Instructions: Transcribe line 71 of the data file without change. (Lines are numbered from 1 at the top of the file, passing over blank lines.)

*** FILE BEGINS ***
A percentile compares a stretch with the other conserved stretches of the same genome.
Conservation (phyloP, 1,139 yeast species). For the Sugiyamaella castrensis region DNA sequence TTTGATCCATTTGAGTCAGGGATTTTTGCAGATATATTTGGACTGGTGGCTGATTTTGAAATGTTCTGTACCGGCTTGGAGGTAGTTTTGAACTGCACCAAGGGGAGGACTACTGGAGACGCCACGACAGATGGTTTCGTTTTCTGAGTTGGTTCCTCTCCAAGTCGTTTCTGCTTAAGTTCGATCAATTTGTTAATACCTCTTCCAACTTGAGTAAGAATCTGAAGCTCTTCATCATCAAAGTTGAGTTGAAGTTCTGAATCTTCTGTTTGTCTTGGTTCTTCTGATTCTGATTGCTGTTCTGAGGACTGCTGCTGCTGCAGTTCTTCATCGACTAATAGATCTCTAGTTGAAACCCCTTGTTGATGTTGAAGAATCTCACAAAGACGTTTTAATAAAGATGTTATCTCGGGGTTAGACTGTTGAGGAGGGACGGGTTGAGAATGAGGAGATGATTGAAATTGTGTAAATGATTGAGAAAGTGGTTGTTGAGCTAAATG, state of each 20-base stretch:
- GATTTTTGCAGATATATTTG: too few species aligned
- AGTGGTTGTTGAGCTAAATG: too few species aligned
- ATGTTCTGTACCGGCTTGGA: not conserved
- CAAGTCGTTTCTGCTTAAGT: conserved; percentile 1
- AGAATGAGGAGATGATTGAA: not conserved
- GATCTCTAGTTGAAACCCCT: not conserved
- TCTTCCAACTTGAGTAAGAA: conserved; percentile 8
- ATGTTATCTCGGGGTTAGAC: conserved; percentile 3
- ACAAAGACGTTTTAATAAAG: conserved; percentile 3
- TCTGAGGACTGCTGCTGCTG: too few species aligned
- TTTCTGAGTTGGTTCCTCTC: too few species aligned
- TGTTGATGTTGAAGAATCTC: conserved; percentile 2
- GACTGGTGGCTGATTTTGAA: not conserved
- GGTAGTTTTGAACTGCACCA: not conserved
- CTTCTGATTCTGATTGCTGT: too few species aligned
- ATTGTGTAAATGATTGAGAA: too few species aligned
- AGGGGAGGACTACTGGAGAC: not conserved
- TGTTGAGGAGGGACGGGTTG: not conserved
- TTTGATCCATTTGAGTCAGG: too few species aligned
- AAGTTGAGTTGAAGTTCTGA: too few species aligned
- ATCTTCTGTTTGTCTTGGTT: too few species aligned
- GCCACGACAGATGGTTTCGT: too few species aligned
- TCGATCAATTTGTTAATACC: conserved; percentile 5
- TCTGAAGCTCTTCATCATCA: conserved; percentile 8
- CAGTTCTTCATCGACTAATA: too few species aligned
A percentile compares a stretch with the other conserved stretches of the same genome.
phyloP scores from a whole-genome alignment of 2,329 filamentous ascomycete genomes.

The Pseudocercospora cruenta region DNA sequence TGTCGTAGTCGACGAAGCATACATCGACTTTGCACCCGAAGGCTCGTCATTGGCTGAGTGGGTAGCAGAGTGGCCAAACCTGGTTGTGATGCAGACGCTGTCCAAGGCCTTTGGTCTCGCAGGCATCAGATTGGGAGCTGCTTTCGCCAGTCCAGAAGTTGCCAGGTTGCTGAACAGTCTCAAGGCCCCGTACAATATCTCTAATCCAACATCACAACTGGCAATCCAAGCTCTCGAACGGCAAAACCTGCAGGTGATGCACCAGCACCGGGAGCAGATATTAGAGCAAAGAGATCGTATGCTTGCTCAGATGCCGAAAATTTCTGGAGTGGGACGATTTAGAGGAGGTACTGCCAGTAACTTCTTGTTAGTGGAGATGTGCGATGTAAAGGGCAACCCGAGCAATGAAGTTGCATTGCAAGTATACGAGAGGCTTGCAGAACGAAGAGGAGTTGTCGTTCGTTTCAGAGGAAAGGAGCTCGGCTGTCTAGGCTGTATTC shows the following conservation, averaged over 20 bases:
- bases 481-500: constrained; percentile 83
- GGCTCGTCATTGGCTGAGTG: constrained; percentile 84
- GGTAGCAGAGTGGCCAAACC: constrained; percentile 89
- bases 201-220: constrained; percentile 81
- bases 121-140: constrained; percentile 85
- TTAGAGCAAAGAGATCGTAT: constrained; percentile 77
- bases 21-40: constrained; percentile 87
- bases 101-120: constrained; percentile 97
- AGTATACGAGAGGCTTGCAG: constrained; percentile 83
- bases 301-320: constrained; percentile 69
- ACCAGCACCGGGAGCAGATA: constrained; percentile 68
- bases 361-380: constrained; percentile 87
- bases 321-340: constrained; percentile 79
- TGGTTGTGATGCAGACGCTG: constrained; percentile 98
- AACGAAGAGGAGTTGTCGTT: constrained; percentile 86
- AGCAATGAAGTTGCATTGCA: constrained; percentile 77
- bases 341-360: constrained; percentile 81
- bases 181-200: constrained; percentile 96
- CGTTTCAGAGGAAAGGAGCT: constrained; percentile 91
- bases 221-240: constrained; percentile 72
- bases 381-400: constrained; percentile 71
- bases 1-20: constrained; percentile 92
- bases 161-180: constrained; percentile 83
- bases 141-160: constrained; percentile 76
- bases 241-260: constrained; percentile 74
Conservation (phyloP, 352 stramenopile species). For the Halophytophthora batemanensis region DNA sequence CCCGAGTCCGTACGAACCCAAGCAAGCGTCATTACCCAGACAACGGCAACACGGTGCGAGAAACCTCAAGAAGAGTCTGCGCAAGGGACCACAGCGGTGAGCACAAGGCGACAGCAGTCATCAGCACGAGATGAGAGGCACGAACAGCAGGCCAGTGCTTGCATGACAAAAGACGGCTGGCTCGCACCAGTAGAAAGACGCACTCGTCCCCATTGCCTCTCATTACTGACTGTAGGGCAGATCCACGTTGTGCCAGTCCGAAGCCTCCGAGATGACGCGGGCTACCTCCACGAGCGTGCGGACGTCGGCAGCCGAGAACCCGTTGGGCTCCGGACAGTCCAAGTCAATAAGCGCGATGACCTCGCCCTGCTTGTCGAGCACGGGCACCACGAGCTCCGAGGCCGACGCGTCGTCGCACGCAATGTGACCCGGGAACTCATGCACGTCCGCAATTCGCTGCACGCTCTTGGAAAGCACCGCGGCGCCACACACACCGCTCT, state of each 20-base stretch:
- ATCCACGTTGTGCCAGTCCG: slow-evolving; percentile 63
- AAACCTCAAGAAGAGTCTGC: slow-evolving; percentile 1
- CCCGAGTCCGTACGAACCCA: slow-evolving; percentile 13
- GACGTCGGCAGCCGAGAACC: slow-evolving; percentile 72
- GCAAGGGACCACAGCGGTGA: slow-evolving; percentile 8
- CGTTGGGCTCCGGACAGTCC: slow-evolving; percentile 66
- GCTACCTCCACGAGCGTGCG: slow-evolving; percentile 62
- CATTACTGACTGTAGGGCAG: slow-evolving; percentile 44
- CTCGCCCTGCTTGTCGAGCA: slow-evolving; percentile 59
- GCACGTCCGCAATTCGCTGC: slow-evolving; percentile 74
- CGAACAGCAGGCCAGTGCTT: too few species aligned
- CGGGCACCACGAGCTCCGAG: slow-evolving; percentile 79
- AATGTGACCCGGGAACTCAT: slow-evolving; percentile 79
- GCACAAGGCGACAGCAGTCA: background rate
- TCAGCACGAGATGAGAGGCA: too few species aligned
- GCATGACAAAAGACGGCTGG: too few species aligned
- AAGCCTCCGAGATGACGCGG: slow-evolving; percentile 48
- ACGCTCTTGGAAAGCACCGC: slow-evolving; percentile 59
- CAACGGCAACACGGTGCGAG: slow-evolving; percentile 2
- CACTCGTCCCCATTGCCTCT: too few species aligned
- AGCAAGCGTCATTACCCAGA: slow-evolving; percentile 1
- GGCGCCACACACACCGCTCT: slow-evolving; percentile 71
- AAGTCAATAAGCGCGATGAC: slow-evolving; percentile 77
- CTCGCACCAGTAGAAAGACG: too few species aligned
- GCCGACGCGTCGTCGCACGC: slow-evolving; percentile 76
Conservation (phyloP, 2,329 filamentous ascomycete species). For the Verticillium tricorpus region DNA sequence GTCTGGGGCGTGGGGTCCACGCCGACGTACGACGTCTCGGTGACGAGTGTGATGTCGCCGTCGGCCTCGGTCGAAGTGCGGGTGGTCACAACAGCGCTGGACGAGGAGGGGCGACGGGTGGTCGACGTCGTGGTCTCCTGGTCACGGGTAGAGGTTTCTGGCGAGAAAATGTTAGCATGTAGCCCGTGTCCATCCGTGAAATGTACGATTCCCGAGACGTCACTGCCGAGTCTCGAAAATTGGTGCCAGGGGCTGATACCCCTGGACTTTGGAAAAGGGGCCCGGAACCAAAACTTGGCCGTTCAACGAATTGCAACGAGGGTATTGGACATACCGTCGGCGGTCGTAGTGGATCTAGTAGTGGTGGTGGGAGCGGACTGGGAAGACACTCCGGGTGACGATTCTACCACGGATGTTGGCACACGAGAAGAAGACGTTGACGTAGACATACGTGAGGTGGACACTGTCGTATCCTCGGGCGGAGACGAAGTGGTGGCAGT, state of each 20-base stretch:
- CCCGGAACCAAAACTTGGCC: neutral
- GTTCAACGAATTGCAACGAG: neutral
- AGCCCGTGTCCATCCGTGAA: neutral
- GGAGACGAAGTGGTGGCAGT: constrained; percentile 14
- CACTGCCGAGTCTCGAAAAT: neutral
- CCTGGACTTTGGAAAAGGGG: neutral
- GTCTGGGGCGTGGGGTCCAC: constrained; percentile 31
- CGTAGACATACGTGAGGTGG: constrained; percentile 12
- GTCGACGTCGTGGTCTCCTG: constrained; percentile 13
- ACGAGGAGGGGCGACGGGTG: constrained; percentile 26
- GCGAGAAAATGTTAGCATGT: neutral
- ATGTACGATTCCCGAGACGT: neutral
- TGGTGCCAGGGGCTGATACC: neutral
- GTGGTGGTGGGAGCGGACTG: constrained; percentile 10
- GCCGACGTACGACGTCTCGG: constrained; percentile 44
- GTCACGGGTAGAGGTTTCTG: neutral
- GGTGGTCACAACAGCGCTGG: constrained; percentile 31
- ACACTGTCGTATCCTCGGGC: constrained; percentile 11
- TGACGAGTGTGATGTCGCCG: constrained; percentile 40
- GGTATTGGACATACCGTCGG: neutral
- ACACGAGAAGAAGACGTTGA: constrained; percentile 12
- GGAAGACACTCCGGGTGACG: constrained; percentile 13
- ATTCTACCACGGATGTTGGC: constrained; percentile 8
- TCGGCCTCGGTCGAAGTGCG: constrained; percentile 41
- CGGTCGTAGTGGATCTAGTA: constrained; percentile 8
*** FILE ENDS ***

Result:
- TCAGCACGAGATGAGAGGCA: too few species aligned